In May, Aidan went on a trip with my parents, and came home with a bracelet made out of parachute cord (also called paracord). He happily announced to us that you can take it apart if necessary and have several feet of usable rope! Since then, we’ve been seeing these bracelets EVERYWHERE! All of the boys have been wanting one, but the ones in stores are too big for their little wrists. In fact, Aidan doesn’t really wear his because it’s so big. So when I saw the supplies to make these at Michael’s, I decided that it would be a fun project for our trip to Colorado!
We have two bracelet versions to share with you: a one-color bracelet made from one long piece of cord, and a two-color bracelet made from two pieces of cord.
Parachute cord bracelets are a great project for ages 8 and up, or a younger child who is especially coordinated. Aidan (age 10) was able to easily master making a bracelet.
Product links in this post are Amazon affiliate links. We bought our supplies at Michael’s with a rare 40% off your whole purchase coupon! They do a 20% off your whole purchase coupon fairly regularly – I’d watch for that one! It doesn’t look like you can purchase from Michael’s website, which is why I linked to Amazon.
To make either bracelet, you will need:
- Parachute cord (550 or 325) – This is the brand we used. This is an Amazon affiliate link, but I think it was cheaper at Michael’s with a coupon. The 325 is lighter weight. We used 325 for the camo bracelet below, and 550 for the others. 550 is the standard size.
- Plastic buckles.
- A lighter – for melting and finishing the cut ends of cord. This is an adult job, obviously.
How to make a bracelet with two colors:
We purchased the book Parachute Cord Craft, but it didn’t have the type of bracelet we wanted to make! We also did not have internet on our trip, so I had to improvise. So this is the method I came up with.
First, find an inspiring spot for bracelet making. Isn’t this porch awesome? We were so happy to be at Horn Creek family camp for the week! If you don’t have a porch in the mountains, any outside spot will do! (Or inside, if you live somewhere where it’s too hot to be outside!)
Step 1: Cut two strands of parachute cord. One color will be the core of the bracelet. This piece should be about 4 inches longer than you want the finished bracelet to be when doubled over. The second piece should be about 3 times longer than the first piece. Double over both pieces, and attach them to the buckle like you are putting on a luggage tag.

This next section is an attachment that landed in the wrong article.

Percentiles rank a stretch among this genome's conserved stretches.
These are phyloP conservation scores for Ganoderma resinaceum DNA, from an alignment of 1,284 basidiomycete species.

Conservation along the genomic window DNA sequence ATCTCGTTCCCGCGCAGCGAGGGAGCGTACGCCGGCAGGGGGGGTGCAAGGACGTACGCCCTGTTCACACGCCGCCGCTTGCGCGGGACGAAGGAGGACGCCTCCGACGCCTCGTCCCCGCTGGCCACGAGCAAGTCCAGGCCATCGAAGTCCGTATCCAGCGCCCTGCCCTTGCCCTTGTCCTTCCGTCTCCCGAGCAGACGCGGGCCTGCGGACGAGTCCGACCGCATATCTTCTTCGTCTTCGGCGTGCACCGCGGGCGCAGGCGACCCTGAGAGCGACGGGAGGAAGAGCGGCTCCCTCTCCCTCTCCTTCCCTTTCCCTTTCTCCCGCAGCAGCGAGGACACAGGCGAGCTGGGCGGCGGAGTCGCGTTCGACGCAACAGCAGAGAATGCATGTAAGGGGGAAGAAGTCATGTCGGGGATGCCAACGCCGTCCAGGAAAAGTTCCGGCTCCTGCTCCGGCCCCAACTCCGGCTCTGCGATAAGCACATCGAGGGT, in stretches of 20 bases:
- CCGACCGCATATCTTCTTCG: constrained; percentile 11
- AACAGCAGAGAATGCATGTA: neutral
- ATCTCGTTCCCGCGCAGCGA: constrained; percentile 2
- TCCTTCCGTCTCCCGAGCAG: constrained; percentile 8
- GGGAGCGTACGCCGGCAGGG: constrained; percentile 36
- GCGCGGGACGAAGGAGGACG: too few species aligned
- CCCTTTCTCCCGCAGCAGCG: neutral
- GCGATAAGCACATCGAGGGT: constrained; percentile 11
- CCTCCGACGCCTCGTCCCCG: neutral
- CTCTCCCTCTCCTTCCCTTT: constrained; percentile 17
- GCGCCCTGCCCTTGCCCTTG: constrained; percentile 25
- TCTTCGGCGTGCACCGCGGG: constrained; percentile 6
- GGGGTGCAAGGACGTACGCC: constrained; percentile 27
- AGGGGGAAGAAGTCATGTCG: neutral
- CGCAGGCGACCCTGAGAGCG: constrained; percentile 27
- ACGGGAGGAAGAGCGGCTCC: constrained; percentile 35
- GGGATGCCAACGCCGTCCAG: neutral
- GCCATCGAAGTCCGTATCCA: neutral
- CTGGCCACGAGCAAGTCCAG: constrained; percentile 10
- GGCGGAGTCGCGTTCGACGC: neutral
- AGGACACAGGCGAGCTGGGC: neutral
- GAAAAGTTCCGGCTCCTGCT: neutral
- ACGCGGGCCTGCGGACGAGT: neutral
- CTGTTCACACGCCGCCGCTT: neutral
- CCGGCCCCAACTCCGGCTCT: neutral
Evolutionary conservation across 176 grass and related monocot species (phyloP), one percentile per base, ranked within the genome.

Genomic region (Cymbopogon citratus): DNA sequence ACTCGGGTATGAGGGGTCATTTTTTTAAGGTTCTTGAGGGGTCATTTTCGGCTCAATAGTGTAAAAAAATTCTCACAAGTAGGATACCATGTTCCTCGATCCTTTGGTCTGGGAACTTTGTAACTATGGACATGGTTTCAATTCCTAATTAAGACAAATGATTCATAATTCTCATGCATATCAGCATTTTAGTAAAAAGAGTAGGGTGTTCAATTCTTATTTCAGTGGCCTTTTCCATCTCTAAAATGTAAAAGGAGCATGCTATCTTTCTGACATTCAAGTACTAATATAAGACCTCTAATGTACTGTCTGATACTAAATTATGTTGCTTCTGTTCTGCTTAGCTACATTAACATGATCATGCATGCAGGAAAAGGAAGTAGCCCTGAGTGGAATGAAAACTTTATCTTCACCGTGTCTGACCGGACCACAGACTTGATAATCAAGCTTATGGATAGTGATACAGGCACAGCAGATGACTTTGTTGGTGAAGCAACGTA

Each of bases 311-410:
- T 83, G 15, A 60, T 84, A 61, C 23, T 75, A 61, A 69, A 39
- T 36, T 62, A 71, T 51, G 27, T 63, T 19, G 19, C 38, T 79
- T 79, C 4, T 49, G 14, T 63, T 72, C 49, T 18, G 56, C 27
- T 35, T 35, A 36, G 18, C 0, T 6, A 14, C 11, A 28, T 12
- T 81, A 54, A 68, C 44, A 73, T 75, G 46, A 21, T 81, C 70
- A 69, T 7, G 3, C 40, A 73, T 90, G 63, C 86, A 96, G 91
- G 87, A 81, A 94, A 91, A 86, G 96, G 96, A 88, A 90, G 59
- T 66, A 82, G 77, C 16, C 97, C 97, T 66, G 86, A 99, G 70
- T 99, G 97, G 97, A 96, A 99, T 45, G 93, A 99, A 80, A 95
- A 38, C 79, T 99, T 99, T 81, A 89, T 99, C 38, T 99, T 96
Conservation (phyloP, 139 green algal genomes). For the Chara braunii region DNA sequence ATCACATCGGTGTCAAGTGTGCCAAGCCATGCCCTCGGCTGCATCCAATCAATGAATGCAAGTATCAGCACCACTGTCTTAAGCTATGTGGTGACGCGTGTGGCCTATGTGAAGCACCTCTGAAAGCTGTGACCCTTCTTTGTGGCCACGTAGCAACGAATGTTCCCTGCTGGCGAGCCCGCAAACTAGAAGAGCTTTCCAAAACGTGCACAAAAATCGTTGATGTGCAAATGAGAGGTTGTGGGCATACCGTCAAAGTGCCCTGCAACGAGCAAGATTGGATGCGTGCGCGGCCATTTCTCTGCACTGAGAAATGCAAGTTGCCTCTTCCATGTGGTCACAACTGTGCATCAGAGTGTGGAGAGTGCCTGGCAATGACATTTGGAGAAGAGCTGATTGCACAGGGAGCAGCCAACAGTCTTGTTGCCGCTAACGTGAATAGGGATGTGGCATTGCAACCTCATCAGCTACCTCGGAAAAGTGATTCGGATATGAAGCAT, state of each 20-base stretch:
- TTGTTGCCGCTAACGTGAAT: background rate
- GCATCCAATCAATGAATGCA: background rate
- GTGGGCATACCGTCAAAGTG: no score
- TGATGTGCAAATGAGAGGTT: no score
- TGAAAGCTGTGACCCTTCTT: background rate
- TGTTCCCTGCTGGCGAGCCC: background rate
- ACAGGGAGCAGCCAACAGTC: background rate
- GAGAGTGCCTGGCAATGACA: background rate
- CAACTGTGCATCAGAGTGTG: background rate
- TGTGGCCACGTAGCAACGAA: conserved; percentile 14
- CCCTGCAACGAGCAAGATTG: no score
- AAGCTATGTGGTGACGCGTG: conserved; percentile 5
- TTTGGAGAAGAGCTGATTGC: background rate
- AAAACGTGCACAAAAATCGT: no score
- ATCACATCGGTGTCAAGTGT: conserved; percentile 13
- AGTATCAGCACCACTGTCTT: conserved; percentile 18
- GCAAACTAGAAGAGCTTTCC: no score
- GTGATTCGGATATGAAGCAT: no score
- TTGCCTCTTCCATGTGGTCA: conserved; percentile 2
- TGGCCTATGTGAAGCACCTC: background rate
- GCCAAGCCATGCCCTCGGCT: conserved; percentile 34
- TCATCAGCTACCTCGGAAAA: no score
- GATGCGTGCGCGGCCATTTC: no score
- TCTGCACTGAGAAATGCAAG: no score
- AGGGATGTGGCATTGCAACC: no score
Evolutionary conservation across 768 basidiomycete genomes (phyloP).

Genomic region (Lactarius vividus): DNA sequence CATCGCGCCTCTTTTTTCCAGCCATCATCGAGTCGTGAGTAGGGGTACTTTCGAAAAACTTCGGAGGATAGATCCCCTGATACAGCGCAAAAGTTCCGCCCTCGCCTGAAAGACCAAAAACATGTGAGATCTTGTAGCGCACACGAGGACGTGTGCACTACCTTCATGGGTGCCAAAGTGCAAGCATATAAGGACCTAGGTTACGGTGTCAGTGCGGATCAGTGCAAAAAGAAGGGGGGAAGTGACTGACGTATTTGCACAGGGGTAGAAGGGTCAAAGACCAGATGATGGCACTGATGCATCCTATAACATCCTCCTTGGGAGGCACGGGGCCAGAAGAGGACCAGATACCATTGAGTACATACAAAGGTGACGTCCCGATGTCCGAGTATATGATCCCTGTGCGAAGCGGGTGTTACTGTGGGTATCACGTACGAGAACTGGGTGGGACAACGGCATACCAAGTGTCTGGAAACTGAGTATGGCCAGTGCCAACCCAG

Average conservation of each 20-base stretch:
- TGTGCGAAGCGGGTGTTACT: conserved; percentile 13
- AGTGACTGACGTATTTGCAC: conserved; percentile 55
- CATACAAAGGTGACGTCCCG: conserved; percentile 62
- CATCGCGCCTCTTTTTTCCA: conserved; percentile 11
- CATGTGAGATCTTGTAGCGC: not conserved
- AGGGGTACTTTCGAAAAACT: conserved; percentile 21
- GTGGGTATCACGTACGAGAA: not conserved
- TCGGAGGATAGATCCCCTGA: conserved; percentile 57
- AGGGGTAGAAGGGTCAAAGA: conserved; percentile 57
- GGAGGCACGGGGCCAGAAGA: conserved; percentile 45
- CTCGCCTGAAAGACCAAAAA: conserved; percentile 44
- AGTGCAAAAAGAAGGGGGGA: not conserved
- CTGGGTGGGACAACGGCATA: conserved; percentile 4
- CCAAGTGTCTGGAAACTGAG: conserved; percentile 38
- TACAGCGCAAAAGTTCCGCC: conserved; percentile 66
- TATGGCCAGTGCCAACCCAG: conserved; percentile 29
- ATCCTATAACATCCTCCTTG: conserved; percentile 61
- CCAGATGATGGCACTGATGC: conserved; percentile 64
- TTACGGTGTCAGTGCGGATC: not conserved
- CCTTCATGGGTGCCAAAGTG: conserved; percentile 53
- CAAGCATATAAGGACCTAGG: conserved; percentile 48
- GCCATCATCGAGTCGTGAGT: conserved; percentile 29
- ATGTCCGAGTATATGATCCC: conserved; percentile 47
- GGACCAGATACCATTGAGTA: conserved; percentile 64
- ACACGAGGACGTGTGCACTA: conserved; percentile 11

A close-up of how the strands are attached to the buckle:
Keep making square knots until you are about halfway to the finished length that you want.
When tying your knots, be sure to start on the opposite side each time! If you don’t, your bracelet will twist. The twist looks cool, but it won’t end up looking like the picture!
Step 3: To finish off the bracelet, fold over the two center stands. Trim them so that they overlap with about 2 inches of the core strands. Use the lighter to melt the cut edges to fuse them. Then, continue making square knots over the two core strands, plus the two folder over strands. If you make your knots nice and tight, the bracelet will be very secure and the ends will not come out.
Step 4: Trim off the excess and melt with the lighter to fuse the cord ends to the bracelet.
Here is what the fused part looks like: (Sorry the pictures keep switching colors! I kept forgetting to take pictures, so the steps came from different bracelets!)
Here is how to make a one-color bracelet with one big long piece of cord:
Step 1: After we got home, I found directions on the Michael’s website to make a bracelet with one big piece of cord, and it’s super easy. Personally, we liked the two color bracelets, but the one-color design looks better with patterned parachute cord. This design is also the same as what you see in stores.
Cut one long piece of cord. Michael’s says 9 ft., but that’s too long for a kid-sized bracelet. Maybe 6 ft. Attach one end to the buckle:
Step 2: Thread the other end through the other end of the buckle. The distance between the buckles should be a little longer (1/2 to 1 cm longer) than you want the finished bracelet to be. We lost a little length on ours and it was too short the first time, but the good thing is that it’s very easy to take out the knots and do it again.
Step 3: Use the two excess strands to tie your knots. Tie square knots starting at the second end and working your way back to the end you started with.
When you get to the end, trim the excess cord and melt to fuse!
Here’s the finished bracelet! This one is 325 cord with a smaller buckle.
I love how these bracelets turned out! They are fun to wear, or you can do what Owen (age 4) does – he’s been using his bracelet to loop through his belt loop and around the neck of his favorite stuffed dog so that his dog is always with him.
If you want to branch out from here, I would recommend getting the book Parachute Cord Craft, especially if you have girls. It has several fun “girly” projects – headbands, bracelets with beads, etc. Aidan wants to make a lanyard, a belt, and a dog collar from the book. We’ll see how far we get! We’re also going to need to save up our pennies for more parachute cord!
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